Since the release of our first report in September 2017, we have seen a significant improvement in the gas supply outlook of the East Coast Gas Market. In contrast to the supply outlook in September 2017, which indicated a likely gas supply shortfall in 2018, the most recent gas supply outlook indicates that there will likely be sufficient gas for 2019. The improved supply outlook for 2019 compared to 2018 is primarily due to the following factors:
A significantly lower forecast by the Australian Energy Market Operator (AEMO) for gas consumption by gas powered generators (GPG) – from 176 petajoules (PJ) for 2018 to 88 PJ for 2019.
Higher aggregate production forecasts by producers in Victoria, including higher forecasts from Esso Australia and BHP Billiton as well as commencement of gas supply from Cooper Energy’s Sole Project – from 348 PJ for 2018 to 370 PJ for 2019.
Expected commencement of the flow of gas from the Northern Territory into the east coast following construction of the Northern Gas Pipeline later this year, which is expected to provide an additional 28 PJ in 2019.
Since our September 2017 report, there have also been a number of improvements in the operation of the East Coast Gas Market:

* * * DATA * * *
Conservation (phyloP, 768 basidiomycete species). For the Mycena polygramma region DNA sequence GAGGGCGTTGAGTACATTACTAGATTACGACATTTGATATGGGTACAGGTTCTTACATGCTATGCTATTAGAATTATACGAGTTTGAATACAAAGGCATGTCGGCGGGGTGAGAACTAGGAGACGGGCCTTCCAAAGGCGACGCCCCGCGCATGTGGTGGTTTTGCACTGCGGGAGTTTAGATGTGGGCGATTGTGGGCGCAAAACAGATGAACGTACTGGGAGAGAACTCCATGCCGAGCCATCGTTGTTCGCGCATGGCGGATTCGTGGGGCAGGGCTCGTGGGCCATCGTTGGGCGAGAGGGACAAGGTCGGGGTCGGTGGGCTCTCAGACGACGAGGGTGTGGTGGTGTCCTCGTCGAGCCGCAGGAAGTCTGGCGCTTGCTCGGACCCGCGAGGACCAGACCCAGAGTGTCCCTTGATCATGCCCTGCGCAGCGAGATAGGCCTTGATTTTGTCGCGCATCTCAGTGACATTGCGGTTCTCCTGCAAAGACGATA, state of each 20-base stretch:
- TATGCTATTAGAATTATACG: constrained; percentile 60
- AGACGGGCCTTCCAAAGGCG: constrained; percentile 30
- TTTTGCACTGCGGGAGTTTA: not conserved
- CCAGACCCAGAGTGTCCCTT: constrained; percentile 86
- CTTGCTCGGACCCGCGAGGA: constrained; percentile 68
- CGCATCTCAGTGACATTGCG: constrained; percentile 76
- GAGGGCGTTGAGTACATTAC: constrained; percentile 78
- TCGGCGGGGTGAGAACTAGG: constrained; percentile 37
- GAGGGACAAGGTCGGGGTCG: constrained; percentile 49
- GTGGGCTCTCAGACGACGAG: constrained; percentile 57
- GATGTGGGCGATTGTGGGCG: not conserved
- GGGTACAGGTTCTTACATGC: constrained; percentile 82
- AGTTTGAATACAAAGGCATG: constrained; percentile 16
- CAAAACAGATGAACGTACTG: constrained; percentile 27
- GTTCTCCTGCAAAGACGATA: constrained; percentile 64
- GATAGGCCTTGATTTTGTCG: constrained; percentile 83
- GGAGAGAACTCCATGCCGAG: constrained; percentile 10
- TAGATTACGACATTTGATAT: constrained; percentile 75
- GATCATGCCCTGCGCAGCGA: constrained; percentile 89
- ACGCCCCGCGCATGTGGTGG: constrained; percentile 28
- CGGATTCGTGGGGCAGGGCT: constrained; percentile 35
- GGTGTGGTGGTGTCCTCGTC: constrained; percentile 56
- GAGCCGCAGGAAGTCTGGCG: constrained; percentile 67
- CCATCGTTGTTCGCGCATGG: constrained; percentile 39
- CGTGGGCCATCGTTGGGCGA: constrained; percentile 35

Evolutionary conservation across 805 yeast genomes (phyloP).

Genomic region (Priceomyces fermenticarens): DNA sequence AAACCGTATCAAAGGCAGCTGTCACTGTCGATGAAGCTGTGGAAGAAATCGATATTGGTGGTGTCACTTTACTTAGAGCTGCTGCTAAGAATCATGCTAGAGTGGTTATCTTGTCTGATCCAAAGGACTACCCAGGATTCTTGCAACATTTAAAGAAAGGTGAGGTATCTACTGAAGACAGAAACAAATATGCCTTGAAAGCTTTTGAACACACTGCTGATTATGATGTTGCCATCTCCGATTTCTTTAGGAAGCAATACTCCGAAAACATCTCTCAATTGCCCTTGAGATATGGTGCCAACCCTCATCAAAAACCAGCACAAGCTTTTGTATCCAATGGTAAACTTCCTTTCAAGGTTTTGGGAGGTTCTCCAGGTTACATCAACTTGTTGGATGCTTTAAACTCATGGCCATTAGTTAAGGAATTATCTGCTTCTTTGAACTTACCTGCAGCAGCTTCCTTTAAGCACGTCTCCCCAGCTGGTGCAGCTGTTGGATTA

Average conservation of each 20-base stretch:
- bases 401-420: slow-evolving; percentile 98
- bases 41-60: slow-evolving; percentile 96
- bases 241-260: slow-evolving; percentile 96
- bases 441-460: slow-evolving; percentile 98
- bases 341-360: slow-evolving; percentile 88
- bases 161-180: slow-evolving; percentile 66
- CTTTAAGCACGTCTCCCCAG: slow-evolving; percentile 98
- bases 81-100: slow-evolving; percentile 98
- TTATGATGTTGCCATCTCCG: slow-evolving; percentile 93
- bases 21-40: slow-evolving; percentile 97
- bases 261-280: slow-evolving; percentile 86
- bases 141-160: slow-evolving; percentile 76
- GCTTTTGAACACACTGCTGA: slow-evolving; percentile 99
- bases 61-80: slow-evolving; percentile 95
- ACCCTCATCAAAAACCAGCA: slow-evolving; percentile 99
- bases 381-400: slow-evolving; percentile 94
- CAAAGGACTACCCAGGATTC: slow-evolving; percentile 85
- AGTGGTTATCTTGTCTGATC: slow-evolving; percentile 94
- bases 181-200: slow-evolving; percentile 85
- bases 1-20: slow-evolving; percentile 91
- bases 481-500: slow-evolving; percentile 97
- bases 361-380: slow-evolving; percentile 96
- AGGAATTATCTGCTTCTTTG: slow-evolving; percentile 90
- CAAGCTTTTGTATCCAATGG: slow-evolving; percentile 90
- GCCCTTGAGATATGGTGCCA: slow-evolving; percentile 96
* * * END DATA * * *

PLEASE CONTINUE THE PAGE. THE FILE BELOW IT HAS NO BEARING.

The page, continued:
There are now more suppliers of gas active in the market. More producers, including the Queensland liquefied natural gas (LNG) producers, are actively selling gas domestically. The LNG producers have become more active due to a combination of factors, including completion of LNG plant testing and the commitment made to the Australian Government in the October 2017 Heads of Agreement.
At the retailer/aggregator level, new entrants in the market, such as Shell Energy Australia, are seeking to expand their presence. As a result, commercial and industrial (C&I) gas users are now more likely to receive offers from at least three retailers/aggregators.
Domestic price offers have reduced substantially and converged with export parity (LNG netback) prices at Wallumbilla. Prices offered for gas supply in 2019 are in the high-$8 to $11/GJ range. This is in stark contrast to prices offered in the first half of 2017, when domestic gas offers were significantly above LNG netback prices, peaking at offers as high as $22/GJ in March 2017.
There is increasing transparency around market operations, both in terms of commodity gas prices and gas transportation.
The ACCC has undertaken substantial work to monitor and report on both prices paid and offered in the market, and will soon commence publishing an LNG netback price series to address information asymmetry between gas suppliers and buyers.